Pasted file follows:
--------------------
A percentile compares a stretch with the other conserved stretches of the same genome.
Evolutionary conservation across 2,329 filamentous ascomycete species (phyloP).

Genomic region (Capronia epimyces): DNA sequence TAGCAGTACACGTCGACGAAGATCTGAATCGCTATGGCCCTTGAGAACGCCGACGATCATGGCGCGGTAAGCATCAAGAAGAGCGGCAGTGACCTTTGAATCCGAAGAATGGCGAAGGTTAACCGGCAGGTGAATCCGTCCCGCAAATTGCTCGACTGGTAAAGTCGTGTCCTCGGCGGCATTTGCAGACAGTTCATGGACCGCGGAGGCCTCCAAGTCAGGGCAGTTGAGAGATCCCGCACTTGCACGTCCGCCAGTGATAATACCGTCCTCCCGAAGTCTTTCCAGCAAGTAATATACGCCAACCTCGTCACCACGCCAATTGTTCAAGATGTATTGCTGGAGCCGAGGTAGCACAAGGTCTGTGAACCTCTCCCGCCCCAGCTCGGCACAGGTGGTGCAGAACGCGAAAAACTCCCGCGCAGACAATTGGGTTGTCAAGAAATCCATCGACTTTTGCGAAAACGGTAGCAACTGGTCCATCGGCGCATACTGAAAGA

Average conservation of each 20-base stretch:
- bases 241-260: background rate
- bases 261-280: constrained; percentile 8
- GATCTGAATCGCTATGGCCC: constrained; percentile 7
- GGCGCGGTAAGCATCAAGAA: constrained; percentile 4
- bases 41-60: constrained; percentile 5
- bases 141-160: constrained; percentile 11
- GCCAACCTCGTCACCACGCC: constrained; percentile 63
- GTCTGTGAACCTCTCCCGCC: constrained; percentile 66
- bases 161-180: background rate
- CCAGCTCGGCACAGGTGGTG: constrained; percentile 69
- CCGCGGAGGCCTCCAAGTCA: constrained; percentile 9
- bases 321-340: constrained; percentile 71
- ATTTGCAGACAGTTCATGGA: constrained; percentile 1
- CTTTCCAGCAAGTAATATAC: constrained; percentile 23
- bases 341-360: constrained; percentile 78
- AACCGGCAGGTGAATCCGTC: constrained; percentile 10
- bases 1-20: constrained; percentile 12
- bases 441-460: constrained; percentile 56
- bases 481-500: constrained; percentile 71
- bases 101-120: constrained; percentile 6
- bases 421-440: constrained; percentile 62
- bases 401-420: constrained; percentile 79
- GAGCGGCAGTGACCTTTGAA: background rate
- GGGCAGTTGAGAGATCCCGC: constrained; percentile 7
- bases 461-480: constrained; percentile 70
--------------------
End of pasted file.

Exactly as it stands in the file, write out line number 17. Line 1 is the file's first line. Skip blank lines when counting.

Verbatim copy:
- ATTTGCAGACAGTTCATGGA: constrained; percentile 1